Some feats of strength and endurance just couldn’t stand the test of time
When we think of the Olympics, we get mental pictures of familiar track and field races, swimming and gymnastics. And then there are a lot of sports and disciplines that we only see every couple of years when the Games return. Last time, during the Rio Games, I was introduced to the intense indoor track cycling that’s raced on a pitched velodrome. Often, the sports that seem strange to us at home are more popular globally than in the United States.
Then again, some events - particularly in the early days of the Games - were a mix of traditional sports and misplaced add-ons, says Jeremy Fuchs, author of the new book, Total Olympics. “That, in turn, made the final product comically out of place in an athletic competition.”American Olympic team in Sweden, 1912
After the 1920 Games, the International Olympic Committee decided there were a few too many events and far too many participants competing, so they decided to remove a number of so-called sports. Unfortunately, some of those were my childhood gym class favorites - tug of war and rope climb. Perhaps if they were still on the Olympic docket, my life could have been different.
Tug of War
Originally classified by the IOC as part of the traditional track and field athletics, Tug of War was later moved to its own category. It appeared five times as an official sport of the Olympic Games, as teams pulling in opposite directions on a rope tried to drag their opponents over a line. Interestingly, the number of participants on a team varied over the years, and contestants from different countries could participate on one team.
That old school gym classic favorite (or fear) was once an official Olympic sport. The event appeared in five Olympics, ending after the 1932 Los Angeles Games. Competitors climbed a suspended vertical rope, using only their hands. The rope ranged from 25 to 32 feet and the climbers were judged on both speed and style. Though not quite the same, sport climbing will be contested for the first time at the Tokyo Games.
Live Pigeon Shooting
Shooting disciplines have long been part of the Olympic program. However, in 1900, the Paris organizers used live pigeons in the trap shooting event. The idea was to shoot as many birds as possible. Six pigeons were released at once, for each competitor. Some 300 birds were shot down during the competition. It was the first and last time live animals were used as targets - now clay pigeon discs are used for similar trap events.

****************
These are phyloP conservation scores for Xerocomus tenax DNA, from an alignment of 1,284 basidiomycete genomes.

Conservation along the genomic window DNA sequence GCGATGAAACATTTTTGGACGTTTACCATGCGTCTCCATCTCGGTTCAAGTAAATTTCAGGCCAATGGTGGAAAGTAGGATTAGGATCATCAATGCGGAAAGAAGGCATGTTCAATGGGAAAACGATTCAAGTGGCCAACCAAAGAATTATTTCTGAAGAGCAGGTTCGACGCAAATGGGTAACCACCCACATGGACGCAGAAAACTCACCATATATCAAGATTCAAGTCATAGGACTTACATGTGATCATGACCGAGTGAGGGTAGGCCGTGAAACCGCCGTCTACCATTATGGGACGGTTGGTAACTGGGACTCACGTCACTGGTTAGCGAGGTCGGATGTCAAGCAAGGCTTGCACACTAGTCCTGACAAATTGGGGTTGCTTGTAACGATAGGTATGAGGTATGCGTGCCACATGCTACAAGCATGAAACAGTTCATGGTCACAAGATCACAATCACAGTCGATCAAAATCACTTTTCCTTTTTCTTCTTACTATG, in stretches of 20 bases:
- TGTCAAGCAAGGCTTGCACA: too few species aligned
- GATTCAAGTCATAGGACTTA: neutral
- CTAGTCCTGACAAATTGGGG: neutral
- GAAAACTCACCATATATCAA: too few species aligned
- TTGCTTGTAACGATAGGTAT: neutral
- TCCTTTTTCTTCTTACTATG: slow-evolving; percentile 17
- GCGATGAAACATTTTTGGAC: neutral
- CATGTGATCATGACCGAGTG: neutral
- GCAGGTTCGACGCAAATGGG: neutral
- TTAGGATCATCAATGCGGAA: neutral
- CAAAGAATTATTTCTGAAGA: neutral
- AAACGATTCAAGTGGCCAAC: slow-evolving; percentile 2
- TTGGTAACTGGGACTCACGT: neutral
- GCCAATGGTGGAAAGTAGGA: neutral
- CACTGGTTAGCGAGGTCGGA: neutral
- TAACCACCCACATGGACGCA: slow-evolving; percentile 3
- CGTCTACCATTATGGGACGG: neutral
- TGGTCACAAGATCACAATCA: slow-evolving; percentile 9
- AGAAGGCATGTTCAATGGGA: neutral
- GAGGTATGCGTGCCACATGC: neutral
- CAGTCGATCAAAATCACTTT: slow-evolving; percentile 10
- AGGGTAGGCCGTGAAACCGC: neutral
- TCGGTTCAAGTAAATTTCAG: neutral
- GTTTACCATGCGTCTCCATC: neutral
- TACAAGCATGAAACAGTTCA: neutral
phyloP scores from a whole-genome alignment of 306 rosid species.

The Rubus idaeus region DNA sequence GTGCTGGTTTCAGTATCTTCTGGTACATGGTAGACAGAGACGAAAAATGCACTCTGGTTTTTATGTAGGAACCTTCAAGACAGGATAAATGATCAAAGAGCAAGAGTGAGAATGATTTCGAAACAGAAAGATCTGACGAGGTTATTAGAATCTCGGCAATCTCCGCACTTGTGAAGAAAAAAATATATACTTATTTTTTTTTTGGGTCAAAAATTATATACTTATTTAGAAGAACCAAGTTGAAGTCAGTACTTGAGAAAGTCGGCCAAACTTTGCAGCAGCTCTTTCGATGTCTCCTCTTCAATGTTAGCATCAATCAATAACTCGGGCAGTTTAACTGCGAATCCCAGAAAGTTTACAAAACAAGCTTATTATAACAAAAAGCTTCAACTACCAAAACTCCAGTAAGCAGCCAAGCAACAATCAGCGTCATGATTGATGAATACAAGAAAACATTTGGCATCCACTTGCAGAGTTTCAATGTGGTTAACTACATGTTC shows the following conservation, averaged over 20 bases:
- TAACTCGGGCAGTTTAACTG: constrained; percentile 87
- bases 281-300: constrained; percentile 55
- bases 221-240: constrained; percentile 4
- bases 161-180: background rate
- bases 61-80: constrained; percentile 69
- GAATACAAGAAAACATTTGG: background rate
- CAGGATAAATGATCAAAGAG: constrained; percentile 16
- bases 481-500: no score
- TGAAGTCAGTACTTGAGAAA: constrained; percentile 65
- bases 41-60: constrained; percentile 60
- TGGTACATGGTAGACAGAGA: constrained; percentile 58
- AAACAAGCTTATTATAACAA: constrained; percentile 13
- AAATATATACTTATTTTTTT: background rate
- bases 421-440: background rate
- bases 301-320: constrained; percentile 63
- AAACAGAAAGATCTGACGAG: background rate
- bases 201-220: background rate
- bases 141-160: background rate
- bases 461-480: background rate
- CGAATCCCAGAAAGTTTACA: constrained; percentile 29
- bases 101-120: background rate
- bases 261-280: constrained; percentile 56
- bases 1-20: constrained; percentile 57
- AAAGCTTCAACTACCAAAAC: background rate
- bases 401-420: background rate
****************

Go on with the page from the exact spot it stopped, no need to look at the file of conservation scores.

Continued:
This weightlifting event was on the Olympic Program in the years 1896, 1904 and 1906. This event, for men only, was similar to the modern snatch weight lifting event. Only one hand was allowed in lifting the weights. The lifters were allowed three attempts. After each had lifted three times, the top three received three more attempts. Contestants had to perform lifts with each hand, with the winner determined from the combined score of both hands.
Two wheels, four legs...and three sets of medals up for grabs. The men’s-only dual rider race was a 2,000 meter sprint which first appeared at the 1908 Games in London. It resumed in 1920, where it would go on all the way through the 1972 Games. Of course, it’s largely forgotten now and considered more of a casual ride for hopeless romantics on vacation.
The 1904 Games in St. Louis were the first to feature diving. But one event wouldn’t last past one Olympic cycle: Plunge for Distance. Competitors dove into the pool from a standing position and their distance was measured after either 60 seconds passed or their head broke the surface (whichever came first). Rules stipulated that divers could not propel themselves through the water after the initial dive, and had to remain motionless in the water.
Obstacle Swim Race
This was a lot like the races you’ll watch in today’s Olympics, with one big twist. Once in the water, the swimmers had to grapple with obstacles in their way. Only seen at the 1900 Paris Games, the competitors had to climb over a pole, scramble over a row of boats, and then swim under another row of boats…for a total distance of 200 meters. The swimmers also had to contend with the strong current of the Seine River.
If you’ve ever seen or heard of jai alai, then you might recognize Basque pelota. Known to some as the world's fastest sport, the game exists these days in northern Spain and southern France. The idea is to take a ball (similar to a baseball) and slap it barehanded against a wall - though now a basket racket is often used. The game had an official appearance at the 1900 Games in Paris and three runs as a demonstration - as recently as 1992 in Barcelona. This brutal sport, often resulting in bloodshed, doesn’t seem likely to return.* FYI: The 2020 Tokyo Olympics will include several new (and returning) sports: Baseball, softball, surfing, skateboarding, karate, and sport climbing.